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Eye on Boise: Idaho cabin land swaps stall

BOISE – Three land exchanges designed to swap state-owned lakefront cabin sites for commercial property elsewhere were unexpectedly rejected by the Idaho State Land Board last week, after state lawmakers and local officials from Canyon County raised objections.

The board could still consider the exchanges again after further review, but the prospects are unclear. Two of the exchanges would have swapped cabin sites at Priest and Payette lakes for commercial property in Idaho Falls; the third would have traded cabin sites for a commercial property in Canyon County. They were designed so the state would get commercial property that generates more income, and the lessees would get title to the land under their cabins.

The board also voted unanimously to allow cabin site lessees who had signed up for the exchanges, and thereby waived their right to appeal appraisals on the value of their sites, to seek review of those appraisals now.

State Rep. John Vander Woude, R-Nampa, was among those objecting to the exchanges. “I understand the process of what we’re trying to do to get rid of the lakefront properties,” he told the Land Board. “My problem is I don’t think we’re getting value. I think we can do better. … I would urge the Land Board to table this ’til we can get some better answers.”

Shutdown angers Otter

A day before the federal government shutdown finally ended, Idaho Gov. Butch Otter had had enough. He issued a blistering statement saying Idahoans are being hurt by “federal dysfunction and mismanagement,” and he’s plenty mad about it. “Many thousands of Idahoans woke up today desperately uncertain about the future, much less their next paycheck,” said Otter, a former congressman. “Congress and the President are so focused on the political battle inside the Beltway that they’re ignoring the very real problems they’re creating on Main Street.”

Otter said as the shutdown continued, states like Idaho were trying to do “what we can to backfill such programs as highway construction and repairs, but for the most part we aren’t even allowed to step into the breach.”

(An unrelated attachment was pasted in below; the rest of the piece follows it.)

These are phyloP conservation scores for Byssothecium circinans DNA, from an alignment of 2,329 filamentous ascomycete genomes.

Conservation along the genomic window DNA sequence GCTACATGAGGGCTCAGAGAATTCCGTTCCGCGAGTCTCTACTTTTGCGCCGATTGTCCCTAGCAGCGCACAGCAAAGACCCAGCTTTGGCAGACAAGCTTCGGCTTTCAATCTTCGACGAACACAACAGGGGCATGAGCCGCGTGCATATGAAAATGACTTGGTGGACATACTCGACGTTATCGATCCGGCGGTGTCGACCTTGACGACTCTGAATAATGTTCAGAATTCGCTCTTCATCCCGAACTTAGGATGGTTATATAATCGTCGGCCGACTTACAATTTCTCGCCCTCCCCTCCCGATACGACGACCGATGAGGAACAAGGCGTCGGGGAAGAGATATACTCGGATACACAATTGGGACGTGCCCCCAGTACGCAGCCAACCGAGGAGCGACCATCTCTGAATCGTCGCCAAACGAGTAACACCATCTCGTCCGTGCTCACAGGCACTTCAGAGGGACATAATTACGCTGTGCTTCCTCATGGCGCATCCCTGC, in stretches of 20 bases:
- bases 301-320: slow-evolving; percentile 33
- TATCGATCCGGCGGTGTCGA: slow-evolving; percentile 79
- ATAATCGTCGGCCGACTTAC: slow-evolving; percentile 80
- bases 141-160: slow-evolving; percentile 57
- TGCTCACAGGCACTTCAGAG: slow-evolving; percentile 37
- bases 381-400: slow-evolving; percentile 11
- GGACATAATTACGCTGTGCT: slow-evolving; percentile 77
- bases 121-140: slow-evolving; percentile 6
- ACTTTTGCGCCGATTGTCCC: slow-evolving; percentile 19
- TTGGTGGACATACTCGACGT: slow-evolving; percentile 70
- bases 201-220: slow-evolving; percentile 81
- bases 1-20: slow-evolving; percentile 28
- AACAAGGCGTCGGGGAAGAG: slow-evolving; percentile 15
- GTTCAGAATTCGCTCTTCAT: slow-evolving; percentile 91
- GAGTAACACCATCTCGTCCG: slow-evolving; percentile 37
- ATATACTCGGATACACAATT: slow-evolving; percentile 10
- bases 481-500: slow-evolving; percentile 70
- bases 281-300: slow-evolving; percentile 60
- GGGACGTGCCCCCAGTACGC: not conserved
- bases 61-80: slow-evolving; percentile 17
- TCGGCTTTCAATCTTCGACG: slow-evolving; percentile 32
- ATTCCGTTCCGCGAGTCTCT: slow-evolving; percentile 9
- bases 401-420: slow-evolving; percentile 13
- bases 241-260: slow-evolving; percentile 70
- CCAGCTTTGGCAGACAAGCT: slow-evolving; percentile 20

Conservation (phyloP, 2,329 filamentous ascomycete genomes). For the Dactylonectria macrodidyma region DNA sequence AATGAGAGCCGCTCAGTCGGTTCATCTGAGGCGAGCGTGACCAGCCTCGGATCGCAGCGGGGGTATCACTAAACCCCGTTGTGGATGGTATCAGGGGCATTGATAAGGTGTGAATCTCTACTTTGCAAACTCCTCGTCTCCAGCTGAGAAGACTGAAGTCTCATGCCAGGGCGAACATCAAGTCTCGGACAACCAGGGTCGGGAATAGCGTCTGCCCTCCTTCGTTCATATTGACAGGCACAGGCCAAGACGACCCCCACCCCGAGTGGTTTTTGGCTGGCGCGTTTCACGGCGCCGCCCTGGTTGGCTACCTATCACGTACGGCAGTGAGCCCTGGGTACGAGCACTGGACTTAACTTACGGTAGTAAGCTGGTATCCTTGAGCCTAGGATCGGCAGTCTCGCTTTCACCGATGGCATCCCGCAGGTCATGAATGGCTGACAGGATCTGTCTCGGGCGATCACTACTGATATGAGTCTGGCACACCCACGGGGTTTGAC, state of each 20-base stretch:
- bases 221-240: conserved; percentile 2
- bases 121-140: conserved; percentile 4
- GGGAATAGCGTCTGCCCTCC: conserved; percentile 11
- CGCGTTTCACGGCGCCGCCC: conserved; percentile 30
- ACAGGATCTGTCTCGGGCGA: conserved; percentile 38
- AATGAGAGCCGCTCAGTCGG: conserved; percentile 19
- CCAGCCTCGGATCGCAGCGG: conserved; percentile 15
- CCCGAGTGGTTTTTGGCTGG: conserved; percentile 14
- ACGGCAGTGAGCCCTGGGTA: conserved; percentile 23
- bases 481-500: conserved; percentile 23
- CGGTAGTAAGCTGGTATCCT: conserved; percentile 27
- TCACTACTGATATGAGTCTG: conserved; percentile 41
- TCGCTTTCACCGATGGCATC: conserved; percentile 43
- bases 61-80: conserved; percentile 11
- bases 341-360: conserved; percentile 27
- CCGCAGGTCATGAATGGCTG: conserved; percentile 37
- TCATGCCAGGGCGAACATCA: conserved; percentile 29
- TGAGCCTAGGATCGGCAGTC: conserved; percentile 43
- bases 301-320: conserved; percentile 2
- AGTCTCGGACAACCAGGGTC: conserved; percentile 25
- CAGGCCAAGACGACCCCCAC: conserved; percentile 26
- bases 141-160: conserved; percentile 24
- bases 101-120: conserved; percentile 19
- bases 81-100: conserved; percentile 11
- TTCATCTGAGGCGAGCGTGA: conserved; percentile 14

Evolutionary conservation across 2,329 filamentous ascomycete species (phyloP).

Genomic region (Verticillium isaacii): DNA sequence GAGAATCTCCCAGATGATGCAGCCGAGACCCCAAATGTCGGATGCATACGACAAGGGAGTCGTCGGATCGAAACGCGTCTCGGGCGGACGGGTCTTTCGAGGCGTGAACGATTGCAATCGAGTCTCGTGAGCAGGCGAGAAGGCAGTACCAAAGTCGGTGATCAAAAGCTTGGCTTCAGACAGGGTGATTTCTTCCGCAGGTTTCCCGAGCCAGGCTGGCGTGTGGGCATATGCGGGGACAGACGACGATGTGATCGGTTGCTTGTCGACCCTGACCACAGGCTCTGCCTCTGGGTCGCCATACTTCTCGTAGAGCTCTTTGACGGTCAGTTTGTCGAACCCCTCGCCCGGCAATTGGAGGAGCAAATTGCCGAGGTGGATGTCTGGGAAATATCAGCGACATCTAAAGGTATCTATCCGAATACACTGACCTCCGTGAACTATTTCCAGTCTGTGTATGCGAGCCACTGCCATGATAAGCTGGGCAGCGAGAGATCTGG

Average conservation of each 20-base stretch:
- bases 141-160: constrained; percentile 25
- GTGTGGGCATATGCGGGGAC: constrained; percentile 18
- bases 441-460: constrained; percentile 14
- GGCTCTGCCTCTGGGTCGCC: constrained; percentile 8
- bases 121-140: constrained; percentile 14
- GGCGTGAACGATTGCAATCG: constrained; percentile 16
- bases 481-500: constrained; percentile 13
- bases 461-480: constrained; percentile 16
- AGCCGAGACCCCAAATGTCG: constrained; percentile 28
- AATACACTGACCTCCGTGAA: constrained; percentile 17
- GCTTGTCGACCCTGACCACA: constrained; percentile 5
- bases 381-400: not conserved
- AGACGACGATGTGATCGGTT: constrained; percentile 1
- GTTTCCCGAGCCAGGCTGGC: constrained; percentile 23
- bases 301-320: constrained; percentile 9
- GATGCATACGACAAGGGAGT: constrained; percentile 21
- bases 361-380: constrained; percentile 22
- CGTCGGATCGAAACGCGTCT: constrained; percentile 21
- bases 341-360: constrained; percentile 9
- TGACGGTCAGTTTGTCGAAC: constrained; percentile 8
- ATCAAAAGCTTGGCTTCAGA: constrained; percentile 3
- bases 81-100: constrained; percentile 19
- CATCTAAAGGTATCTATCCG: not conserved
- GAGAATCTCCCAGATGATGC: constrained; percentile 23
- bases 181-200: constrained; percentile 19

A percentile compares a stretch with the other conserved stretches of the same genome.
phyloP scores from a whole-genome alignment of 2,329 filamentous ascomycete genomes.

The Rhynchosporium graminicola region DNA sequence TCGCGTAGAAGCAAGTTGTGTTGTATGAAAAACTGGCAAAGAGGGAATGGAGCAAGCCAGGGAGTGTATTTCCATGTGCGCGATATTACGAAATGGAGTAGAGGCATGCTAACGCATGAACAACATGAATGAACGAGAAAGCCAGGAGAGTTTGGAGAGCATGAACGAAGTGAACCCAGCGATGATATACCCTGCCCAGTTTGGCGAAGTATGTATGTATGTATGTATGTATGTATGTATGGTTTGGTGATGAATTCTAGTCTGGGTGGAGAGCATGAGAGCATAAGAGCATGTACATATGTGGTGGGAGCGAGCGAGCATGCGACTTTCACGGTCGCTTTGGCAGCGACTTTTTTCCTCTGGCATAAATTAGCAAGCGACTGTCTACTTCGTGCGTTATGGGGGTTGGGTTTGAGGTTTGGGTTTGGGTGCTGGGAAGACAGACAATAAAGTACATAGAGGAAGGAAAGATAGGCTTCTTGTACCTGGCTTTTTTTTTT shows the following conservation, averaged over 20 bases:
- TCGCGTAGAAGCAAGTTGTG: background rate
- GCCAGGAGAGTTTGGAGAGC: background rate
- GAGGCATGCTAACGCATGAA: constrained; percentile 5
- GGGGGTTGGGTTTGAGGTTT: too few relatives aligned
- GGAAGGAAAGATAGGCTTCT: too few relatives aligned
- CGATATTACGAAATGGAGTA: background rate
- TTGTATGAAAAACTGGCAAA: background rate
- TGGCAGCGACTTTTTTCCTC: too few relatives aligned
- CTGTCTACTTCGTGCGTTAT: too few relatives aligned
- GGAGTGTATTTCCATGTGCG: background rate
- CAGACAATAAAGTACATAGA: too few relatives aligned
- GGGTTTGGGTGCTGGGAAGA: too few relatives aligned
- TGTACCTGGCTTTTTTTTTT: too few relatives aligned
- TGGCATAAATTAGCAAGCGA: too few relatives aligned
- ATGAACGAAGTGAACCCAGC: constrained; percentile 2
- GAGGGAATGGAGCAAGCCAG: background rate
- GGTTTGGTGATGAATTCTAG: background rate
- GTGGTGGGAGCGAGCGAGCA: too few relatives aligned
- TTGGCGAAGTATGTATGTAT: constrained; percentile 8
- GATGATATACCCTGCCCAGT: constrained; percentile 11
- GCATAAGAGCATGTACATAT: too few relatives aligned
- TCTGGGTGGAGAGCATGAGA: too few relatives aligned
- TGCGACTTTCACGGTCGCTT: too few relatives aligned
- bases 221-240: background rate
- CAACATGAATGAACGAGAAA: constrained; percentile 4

Otter said, “Our pleas are falling on deaf ears, and our patience is spent.” He announced he would head to Washington, D.C., to “speak directly with Cabinet members about Idaho’s biggest on-the-ground challenges,” but said he was “less than optimistic about the response.”

Mini-megaloads roll

Late Tuesday afternoon, the Idaho Transportation Department announced four oversized loads from Omega Morgan would travel up U.S. Highway 95 from Lewiston to Coeur d’Alene, starting that night at 9:30, en route to Interstate 90 to Montana. “Each shipment is 20.1 feet wide, 15.6 feet tall, 75 feet long and weighs under 80,000 pounds,” ITD spokesman Adam Rush reported.

Remember that Omega Morgan has had a giant water evaporator bound for the Canadian oil sands sitting at the Port of Wilma in Clarkston, stalled by a federal court order, since it sent a similar one across U.S. Highway 12 in north-central Idaho in August for a division of General Electric. The company argued that the megaloads couldn’t be made smaller and thus had to travel over the scenic river corridor, which unlike the I-90 freeway has no overpasses that limit load heights.

The Nez Perce Tribe and Idaho Rivers United sued the U.S. Forest Service, which has jurisdiction over designated Wild and Scenic Rivers corridors, and a federal judge halted the shipments until the Forest Service has completed a corridor study and consulted with the tribe. Last Friday, the company filed a notice of appeal to the 9th Circuit U.S. Court of Appeals.

“The equipment shipped last night is different than the equipment proposed to travel U.S. 12,” ITD spokesman Jeff Stratten said. “That equipment is still at the Port of Wilma.”

However, locals reported that the evaporator unit still at the port appears to have had several large sections removed.

Exemption rises

Idaho’s homeowner’s exemption from property tax is going up, after dropping for four straight years. The maximum exemption for an owner-occupied Idaho home in 2014 will increase to $83,920, from the 2013 level of $81,000. It’s a sign of recovery in Idaho’s housing market, as the exemption is tied to the Idaho House Price Index, reflecting sales.

“The current index shows a 3.6 percent increase in house prices for Idaho,” said Alan Dornfest, property tax policy bureau chief for the Idaho State Tax Commission.

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